01 March 2013 – Globes
Italy’s Sorin Group has made a further investment in the company, which is developing a minimally invasive neurostimulator for treating heart failure.
Enopace Biomedical Ltd., which is developing a minimally invasive neurostimulator for the treatment of heart failure, today announced that it has raised $13 million from Italian medical device company Sorin Group SpA (BIT: SRN). Sorin also received an option to acquire Enopace for an undisclosed amount. The Italian company previously invested $7 million in Enopace, in November 2011.
Sorin also invested $5 million in Rainbow Medical. Rainbow Medical was founded by Leo Recanati’s GlenRock Israel and serial entrepreneur Yossi Gross to invest companies based on his inventions, of which Enopace is one. Rainbow’s investors include Medtronic Inc. (NYSE: MDT) and Abbott Laboratories Inc. (NYSE: ABT)
Enopace CEO Amir Dagan founded the company in 2008 together with Gross. The company’s device, an endovascular micro-stimulator that increases cardiac efficiency by reducing left ventricular workload in heart failure patients, targets an $11 billion market. This is one of the largest and most problematic cardiovascular markets.
Dagan told “Globes”, “Heart failure is a mechanical problem of pumping blood to and from the heart. Most heart failure patients are currently treated with medications.” He added that there was a need for medical devices to support the heart’s mechanical action, because drugs do not provide adequate treatment in the late stages of the disease.
Patients with severe, category 4, heart failure undergo surgery to implant various devices, which often only offer temporary solutions until a heart transplant. Several companies are trying to bring to market more permanent implants, including Israel’s BioControl Medical Ltd., another company founded on the basis of a Gross invention.
All of these devices are surgically implanted, which is where Enopace comes in: its product is implanted by catheter. “We’re talking about a 30-minute procedure carried out while the patient is awake, in contrast to a two-and-a-half hour procedure under anesthetic,” said Dagan. “Our product is therefore also relevant for patients with category 2 or 3 heart failure, and can improve their condition instead of using medication.”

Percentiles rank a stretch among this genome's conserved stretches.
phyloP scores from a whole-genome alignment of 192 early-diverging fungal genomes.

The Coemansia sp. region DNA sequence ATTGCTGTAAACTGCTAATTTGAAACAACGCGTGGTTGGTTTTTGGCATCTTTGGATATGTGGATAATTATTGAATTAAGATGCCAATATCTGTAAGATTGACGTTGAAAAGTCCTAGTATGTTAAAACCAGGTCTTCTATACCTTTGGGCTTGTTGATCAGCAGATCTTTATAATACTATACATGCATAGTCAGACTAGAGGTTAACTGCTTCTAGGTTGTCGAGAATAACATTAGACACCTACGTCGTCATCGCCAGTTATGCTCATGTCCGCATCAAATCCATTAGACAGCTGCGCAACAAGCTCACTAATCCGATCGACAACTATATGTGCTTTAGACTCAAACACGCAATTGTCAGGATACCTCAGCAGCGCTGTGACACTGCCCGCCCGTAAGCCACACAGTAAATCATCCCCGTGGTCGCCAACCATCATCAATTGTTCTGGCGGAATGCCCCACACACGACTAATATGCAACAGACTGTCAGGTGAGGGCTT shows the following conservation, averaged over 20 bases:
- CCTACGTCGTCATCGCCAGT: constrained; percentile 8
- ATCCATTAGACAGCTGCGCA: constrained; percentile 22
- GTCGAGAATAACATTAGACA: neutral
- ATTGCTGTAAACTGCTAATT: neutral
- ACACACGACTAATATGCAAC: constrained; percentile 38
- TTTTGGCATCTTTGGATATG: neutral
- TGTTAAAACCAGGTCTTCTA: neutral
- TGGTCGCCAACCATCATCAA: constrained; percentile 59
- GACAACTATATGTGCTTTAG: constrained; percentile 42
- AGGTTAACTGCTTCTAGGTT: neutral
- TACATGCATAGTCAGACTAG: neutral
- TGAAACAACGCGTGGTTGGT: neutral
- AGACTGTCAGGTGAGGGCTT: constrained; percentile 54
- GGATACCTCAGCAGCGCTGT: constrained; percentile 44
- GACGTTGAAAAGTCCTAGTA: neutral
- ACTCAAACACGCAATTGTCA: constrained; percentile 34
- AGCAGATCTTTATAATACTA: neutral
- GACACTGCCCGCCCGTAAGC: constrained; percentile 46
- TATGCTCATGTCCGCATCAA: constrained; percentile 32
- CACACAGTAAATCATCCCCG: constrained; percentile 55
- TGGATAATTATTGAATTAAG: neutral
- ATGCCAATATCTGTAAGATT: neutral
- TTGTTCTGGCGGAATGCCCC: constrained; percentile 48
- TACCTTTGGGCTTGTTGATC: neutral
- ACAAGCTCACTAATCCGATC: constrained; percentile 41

Enopace’s neurostimulator is not implanted in the heart, but in the arteries. The heart’s pumping action is controlled by an electrical pulse, which expands the arteries to accept the incoming blood, reducing the effort needed by the heart muscle. Enopace’s device receives and amplifies this signal, further reducing the heart’s muscular effort.
“Enopace is the first company to pace the arteries,” says Dagan. “On the basis of this platform, we will later develop products for other diseases, such as pacemakers for the renal and pulmonary arteries, or for the treatment of hypertension in the lungs.”
Enopace’s neurostimular draws its energy from an external battery-less source, and it can be controlled by wireless to ease or intensify the stimulation. Later, the device could be used to transmit data from the body.
The neurostimular has undergone animal trials and a Phase I clinical trial. Dagan believes that the company can obtain marketing certification in Europe within 18 months, but cautions, “We still have a lot to prove.”
“Globes”: How was the relationship with Sorin created?
Dagan: “Sorin, an Italian company with global operations, is engaged in precisely this field of smart cardiology. They loved the fact that this is a product at the spearhead of new technology and with many potential applications. The company has been growing rapidly lately, launching new products and making acquisitions. We found it to be a partner with fast decision-making for a corporation. They love our technology and aren’t deterred by the technological challenges; on the contrary, they’re pleased by the challenges that we have overcome.”